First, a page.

Pope Francis is scheduled to visit New York City next month, and one of his stops will be the Cathedral of St. Patrick, where the Pontiff will lead an evening prayer service called Vespers on September 24.
Just in time for the Holy Father’s arrival, the neo-Gothic Roman Catholic Church and landmark in Manhattan will have completed a $177 million restoration, whose planning and reconstruction took nearly nine years. The complexity of this project required an unusually diverse array of consultants, from the Metropolitan Museum of Art to the New York Fire Department.
St. Patrick’s, which opened in 1888, had fallen into serious disrepair when, in 2006, Cardinal Edward Egan called for the building’s first major overhaul in 70 years. Murphy Burnham & Buttrick Architects developed a master plan that would allow the cathedral to stay open during the restoration.
A complex scaffolding system on a rolling platform moved down the cathedral’s interior nave in phases. That movement was coordinated, when possible, with exterior scaffolding to access stained glass windows from both sides and allow the Design team to review surfaces while the church was in use.
Autodesk’s BIM360 Field software managed this project, whose construction work got started in 2012 and included the tracking of more than 30,000 preservation treatments and repairs. This software also allows changes to the project’s scope to be communicated instantly to the Building Team.
Every square inch of the exterior was cleaned and repaired, including the twin spires that rise 330 feet about street level. On the exterior, stone was cleaned using the Rotec system, a micro-abrasive technology of low-pressure water, air, and crushed glass. Copper stains were removed with a clay poultice that draws impurities from the stone. On the interior, the team used multiple applications of Arte Mundit, a chemical cleaning latex peel.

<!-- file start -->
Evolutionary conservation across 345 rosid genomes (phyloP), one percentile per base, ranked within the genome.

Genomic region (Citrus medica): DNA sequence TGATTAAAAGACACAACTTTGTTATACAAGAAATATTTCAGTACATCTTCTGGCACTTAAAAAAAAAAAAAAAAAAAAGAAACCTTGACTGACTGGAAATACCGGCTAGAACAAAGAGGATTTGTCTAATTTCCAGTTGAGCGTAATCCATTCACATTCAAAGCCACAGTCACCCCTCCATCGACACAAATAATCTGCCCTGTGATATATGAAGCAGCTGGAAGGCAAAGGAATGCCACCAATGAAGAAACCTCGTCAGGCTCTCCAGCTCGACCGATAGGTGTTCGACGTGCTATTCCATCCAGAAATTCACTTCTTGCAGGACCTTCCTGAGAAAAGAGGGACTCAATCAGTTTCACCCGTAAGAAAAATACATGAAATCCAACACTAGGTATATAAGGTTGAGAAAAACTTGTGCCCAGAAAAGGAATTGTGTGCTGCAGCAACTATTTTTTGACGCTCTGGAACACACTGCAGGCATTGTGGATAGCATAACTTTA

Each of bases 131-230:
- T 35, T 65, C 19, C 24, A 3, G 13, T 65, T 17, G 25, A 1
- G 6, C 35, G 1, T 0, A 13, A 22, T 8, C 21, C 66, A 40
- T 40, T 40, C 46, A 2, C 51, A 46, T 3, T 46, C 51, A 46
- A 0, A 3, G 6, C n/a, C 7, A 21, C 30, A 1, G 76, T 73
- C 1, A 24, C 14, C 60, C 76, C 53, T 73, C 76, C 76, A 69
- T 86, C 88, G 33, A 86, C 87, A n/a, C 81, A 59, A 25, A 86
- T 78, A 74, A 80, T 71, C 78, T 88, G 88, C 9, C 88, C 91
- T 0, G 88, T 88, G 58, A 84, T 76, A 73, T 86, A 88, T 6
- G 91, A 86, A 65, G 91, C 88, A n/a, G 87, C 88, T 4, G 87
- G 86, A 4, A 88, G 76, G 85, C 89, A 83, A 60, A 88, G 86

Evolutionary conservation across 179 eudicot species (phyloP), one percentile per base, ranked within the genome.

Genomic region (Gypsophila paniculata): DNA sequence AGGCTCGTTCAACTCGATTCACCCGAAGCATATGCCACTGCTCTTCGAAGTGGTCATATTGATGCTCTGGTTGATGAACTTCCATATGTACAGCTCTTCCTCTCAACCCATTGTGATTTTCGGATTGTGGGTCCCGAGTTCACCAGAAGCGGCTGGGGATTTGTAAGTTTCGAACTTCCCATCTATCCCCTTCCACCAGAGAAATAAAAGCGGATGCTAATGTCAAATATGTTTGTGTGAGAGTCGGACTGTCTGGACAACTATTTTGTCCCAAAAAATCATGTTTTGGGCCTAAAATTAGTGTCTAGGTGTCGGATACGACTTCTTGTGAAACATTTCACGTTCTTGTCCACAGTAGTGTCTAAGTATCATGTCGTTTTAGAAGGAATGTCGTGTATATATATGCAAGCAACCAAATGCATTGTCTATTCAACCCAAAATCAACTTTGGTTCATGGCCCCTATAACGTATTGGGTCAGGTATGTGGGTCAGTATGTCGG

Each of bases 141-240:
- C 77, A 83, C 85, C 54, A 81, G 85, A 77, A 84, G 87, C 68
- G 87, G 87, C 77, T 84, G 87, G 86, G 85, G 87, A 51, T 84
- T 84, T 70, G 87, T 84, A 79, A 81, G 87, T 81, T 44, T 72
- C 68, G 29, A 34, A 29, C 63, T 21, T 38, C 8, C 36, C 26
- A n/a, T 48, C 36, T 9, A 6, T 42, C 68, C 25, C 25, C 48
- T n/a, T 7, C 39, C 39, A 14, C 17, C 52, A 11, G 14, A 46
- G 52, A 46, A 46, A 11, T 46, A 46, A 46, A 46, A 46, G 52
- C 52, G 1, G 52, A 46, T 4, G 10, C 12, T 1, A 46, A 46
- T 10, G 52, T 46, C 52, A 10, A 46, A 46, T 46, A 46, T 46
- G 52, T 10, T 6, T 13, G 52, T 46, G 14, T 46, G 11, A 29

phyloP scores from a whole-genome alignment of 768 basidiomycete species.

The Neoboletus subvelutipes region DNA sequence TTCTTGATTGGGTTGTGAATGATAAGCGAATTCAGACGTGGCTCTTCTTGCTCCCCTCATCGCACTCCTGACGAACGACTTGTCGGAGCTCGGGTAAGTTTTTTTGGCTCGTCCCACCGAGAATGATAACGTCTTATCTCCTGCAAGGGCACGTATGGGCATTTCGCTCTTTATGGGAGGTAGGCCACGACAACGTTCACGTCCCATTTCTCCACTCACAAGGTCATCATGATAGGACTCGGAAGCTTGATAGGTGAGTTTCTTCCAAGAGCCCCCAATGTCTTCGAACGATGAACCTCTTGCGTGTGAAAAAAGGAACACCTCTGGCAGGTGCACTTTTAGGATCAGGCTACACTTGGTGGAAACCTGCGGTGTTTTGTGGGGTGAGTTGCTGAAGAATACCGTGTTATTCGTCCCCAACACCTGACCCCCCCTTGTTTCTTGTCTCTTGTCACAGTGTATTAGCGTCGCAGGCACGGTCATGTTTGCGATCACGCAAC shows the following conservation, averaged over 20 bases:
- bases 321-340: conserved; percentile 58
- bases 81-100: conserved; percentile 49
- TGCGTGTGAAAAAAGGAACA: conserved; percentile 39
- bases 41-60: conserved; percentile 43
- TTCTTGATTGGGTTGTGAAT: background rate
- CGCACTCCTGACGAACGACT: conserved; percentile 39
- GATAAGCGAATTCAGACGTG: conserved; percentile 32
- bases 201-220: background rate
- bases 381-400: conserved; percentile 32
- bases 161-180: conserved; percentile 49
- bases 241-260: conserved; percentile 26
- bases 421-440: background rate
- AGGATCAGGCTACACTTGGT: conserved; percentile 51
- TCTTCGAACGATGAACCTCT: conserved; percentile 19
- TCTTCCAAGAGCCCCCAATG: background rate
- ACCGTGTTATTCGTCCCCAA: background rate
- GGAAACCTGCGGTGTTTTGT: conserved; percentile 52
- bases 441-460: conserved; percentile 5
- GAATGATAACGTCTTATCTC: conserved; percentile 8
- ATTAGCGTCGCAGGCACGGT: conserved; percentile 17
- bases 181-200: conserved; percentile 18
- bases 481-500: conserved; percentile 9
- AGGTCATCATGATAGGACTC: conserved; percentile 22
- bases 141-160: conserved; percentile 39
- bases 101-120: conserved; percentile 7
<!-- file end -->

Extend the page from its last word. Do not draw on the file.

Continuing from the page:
Seventy-five stained glass windows with 3,700 panels were cleaned and repaired, too. The team installed new transparent protective glazing with laminated UV filtering, which let in more light and mitigated heat.
Because there was no system for putting out a fire in the attic above the nave except for a single standpipe, it was clear that a blaze in the attic would be too dangerous for firefighters to extinguish. So the team installed a high-pressure mist system as an alternative to a conventional sprinkler system. The system uses nitrogen to propel a small fraction of the water a conventional sprinkler system uses, suppressing a fire in minutes.
All new MEP and electrical systems are installed, including a geothermal system that required drilling 10 wells of up to 2,200 feet deep into the bedrock along the north and south sides of the Cathedral, a feat considering the network of subways, plumbing, and infrastructure underground. The geothermal system is expected to provide a 30% energy savings and reduce greenhouse gas emissions by 94,000 kilograms annually.
The Building Team included Building Conservation Associates (Restoration Consultant), Landmark Facilities Group (MEP Engineer), Silman Associates (Structural Engineer), Langan (Geotechnical Engineer), Robin Key (Landscape Architecture), Jaffe Holden Acoustics, Aramark, Arup Fire, Barkley Studio, Cerami & Associates, William Dailey Code Consulting, Construction Specifications, Inc., Ducibella Venter & Santore, Eckersley O’Callaghan & Partners, Femenella & Associates, Fisher Marantz Stone, Mary Kay Judy, GB Geotechnics, Heintges & Associates, Northeast Energy Services, PW Grosser Consulting, Slocum Cost Consulting, and VDA Associates.